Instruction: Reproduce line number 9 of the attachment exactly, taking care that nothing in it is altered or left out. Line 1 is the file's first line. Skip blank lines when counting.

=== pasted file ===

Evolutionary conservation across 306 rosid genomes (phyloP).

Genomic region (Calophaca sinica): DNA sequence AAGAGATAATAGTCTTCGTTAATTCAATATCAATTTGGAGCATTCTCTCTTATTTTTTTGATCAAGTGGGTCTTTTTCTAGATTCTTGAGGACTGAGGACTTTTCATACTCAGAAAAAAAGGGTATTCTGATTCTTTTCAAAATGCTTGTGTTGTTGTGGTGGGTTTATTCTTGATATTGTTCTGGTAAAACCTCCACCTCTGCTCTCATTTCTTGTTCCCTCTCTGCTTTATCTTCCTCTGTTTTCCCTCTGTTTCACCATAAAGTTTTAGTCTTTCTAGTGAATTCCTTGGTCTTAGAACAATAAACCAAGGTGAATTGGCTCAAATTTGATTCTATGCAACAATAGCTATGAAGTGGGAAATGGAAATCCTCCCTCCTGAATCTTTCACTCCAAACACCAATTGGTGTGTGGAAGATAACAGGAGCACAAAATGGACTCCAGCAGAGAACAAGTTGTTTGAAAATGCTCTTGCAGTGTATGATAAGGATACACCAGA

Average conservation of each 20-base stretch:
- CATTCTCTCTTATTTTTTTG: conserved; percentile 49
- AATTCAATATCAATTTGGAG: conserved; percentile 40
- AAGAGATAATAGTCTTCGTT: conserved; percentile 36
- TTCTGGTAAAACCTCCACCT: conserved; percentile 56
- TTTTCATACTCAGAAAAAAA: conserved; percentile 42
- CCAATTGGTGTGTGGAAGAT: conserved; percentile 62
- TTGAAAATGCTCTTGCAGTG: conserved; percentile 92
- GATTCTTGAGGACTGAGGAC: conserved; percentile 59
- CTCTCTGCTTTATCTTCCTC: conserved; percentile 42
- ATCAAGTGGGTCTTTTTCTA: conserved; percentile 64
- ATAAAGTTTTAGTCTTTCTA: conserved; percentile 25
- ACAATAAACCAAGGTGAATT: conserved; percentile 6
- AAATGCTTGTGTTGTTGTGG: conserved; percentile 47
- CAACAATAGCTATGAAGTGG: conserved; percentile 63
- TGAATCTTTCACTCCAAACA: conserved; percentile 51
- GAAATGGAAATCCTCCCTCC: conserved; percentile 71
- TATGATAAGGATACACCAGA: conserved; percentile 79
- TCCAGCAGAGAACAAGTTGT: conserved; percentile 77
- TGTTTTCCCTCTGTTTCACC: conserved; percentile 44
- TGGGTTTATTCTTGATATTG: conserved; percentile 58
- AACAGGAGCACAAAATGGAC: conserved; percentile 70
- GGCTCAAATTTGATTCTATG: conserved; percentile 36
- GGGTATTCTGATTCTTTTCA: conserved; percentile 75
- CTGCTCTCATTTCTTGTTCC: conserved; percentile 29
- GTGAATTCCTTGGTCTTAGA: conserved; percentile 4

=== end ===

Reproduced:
- CCAATTGGTGTGTGGAAGAT: conserved; percentile 62